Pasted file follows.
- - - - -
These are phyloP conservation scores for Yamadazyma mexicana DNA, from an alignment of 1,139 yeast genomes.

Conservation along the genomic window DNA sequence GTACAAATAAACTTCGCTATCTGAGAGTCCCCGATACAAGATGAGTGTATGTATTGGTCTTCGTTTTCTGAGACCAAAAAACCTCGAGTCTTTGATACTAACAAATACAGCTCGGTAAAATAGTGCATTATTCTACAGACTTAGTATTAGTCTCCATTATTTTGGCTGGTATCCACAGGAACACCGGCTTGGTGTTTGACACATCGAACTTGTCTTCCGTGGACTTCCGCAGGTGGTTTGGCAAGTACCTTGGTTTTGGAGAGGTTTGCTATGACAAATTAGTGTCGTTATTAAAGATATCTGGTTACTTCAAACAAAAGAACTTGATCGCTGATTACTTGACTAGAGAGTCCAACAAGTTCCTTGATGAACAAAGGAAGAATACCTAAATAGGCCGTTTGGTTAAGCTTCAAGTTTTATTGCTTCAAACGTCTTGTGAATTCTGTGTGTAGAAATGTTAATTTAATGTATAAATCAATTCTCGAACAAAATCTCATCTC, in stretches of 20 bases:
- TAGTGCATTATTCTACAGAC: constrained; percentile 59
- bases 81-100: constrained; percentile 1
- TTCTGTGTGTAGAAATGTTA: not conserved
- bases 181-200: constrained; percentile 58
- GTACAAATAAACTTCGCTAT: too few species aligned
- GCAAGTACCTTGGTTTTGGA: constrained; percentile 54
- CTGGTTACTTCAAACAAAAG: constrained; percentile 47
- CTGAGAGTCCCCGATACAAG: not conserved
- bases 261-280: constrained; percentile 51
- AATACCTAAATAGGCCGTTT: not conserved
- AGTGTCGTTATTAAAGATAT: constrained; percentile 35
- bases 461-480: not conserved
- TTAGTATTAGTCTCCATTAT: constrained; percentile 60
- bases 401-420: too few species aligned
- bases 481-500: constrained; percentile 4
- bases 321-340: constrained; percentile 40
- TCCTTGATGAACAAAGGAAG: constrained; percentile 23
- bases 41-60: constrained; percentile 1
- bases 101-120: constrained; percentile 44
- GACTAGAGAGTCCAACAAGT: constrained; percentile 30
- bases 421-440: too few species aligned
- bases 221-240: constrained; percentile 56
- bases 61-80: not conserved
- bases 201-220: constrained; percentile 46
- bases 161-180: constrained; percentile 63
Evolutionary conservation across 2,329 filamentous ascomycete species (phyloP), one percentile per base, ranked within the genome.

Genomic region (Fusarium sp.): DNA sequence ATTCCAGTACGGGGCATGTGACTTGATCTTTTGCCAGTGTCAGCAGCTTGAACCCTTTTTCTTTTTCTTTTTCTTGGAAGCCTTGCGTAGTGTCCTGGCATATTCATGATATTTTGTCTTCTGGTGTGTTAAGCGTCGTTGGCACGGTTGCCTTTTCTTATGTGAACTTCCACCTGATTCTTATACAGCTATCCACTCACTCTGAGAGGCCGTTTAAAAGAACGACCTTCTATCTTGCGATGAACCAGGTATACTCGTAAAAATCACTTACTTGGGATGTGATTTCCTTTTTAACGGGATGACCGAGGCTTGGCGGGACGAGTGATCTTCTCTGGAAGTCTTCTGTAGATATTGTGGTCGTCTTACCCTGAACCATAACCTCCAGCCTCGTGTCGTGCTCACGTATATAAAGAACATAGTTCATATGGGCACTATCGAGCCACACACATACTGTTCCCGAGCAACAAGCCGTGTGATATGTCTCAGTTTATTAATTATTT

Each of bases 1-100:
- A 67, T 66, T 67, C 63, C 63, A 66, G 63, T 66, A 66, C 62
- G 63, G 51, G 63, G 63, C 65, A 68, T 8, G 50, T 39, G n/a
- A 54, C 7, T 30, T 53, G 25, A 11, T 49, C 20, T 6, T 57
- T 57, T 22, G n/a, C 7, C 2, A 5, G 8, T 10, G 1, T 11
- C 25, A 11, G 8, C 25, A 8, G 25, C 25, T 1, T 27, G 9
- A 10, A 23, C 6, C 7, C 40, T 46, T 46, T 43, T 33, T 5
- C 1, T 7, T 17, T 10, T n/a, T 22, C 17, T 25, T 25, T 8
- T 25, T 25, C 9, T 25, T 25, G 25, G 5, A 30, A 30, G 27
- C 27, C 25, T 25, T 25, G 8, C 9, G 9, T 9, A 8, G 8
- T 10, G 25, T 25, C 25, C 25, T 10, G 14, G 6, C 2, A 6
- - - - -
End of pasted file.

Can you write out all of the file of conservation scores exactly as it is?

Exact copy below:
These are phyloP conservation scores for Yamadazyma mexicana DNA, from an alignment of 1,139 yeast genomes.

Conservation along the genomic window DNA sequence GTACAAATAAACTTCGCTATCTGAGAGTCCCCGATACAAGATGAGTGTATGTATTGGTCTTCGTTTTCTGAGACCAAAAAACCTCGAGTCTTTGATACTAACAAATACAGCTCGGTAAAATAGTGCATTATTCTACAGACTTAGTATTAGTCTCCATTATTTTGGCTGGTATCCACAGGAACACCGGCTTGGTGTTTGACACATCGAACTTGTCTTCCGTGGACTTCCGCAGGTGGTTTGGCAAGTACCTTGGTTTTGGAGAGGTTTGCTATGACAAATTAGTGTCGTTATTAAAGATATCTGGTTACTTCAAACAAAAGAACTTGATCGCTGATTACTTGACTAGAGAGTCCAACAAGTTCCTTGATGAACAAAGGAAGAATACCTAAATAGGCCGTTTGGTTAAGCTTCAAGTTTTATTGCTTCAAACGTCTTGTGAATTCTGTGTGTAGAAATGTTAATTTAATGTATAAATCAATTCTCGAACAAAATCTCATCTC, in stretches of 20 bases:
- TAGTGCATTATTCTACAGAC: constrained; percentile 59
- bases 81-100: constrained; percentile 1
- TTCTGTGTGTAGAAATGTTA: not conserved
- bases 181-200: constrained; percentile 58
- GTACAAATAAACTTCGCTAT: too few species aligned
- GCAAGTACCTTGGTTTTGGA: constrained; percentile 54
- CTGGTTACTTCAAACAAAAG: constrained; percentile 47
- CTGAGAGTCCCCGATACAAG: not conserved
- bases 261-280: constrained; percentile 51
- AATACCTAAATAGGCCGTTT: not conserved
- AGTGTCGTTATTAAAGATAT: constrained; percentile 35
- bases 461-480: not conserved
- TTAGTATTAGTCTCCATTAT: constrained; percentile 60
- bases 401-420: too few species aligned
- bases 481-500: constrained; percentile 4
- bases 321-340: constrained; percentile 40
- TCCTTGATGAACAAAGGAAG: constrained; percentile 23
- bases 41-60: constrained; percentile 1
- bases 101-120: constrained; percentile 44
- GACTAGAGAGTCCAACAAGT: constrained; percentile 30
- bases 421-440: too few species aligned
- bases 221-240: constrained; percentile 56
- bases 61-80: not conserved
- bases 201-220: constrained; percentile 46
- bases 161-180: constrained; percentile 63
Evolutionary conservation across 2,329 filamentous ascomycete species (phyloP), one percentile per base, ranked within the genome.

Genomic region (Fusarium sp.): DNA sequence ATTCCAGTACGGGGCATGTGACTTGATCTTTTGCCAGTGTCAGCAGCTTGAACCCTTTTTCTTTTTCTTTTTCTTGGAAGCCTTGCGTAGTGTCCTGGCATATTCATGATATTTTGTCTTCTGGTGTGTTAAGCGTCGTTGGCACGGTTGCCTTTTCTTATGTGAACTTCCACCTGATTCTTATACAGCTATCCACTCACTCTGAGAGGCCGTTTAAAAGAACGACCTTCTATCTTGCGATGAACCAGGTATACTCGTAAAAATCACTTACTTGGGATGTGATTTCCTTTTTAACGGGATGACCGAGGCTTGGCGGGACGAGTGATCTTCTCTGGAAGTCTTCTGTAGATATTGTGGTCGTCTTACCCTGAACCATAACCTCCAGCCTCGTGTCGTGCTCACGTATATAAAGAACATAGTTCATATGGGCACTATCGAGCCACACACATACTGTTCCCGAGCAACAAGCCGTGTGATATGTCTCAGTTTATTAATTATTT

Each of bases 1-100:
- A 67, T 66, T 67, C 63, C 63, A 66, G 63, T 66, A 66, C 62
- G 63, G 51, G 63, G 63, C 65, A 68, T 8, G 50, T 39, G n/a
- A 54, C 7, T 30, T 53, G 25, A 11, T 49, C 20, T 6, T 57
- T 57, T 22, G n/a, C 7, C 2, A 5, G 8, T 10, G 1, T 11
- C 25, A 11, G 8, C 25, A 8, G 25, C 25, T 1, T 27, G 9
- A 10, A 23, C 6, C 7, C 40, T 46, T 46, T 43, T 33, T 5
- C 1, T 7, T 17, T 10, T n/a, T 22, C 17, T 25, T 25, T 8
- T 25, T 25, C 9, T 25, T 25, G 25, G 5, A 30, A 30, G 27
- C 27, C 25, T 25, T 25, G 8, C 9, G 9, T 9, A 8, G 8
- T 10, G 25, T 25, C 25, C 25, T 10, G 14, G 6, C 2, A 6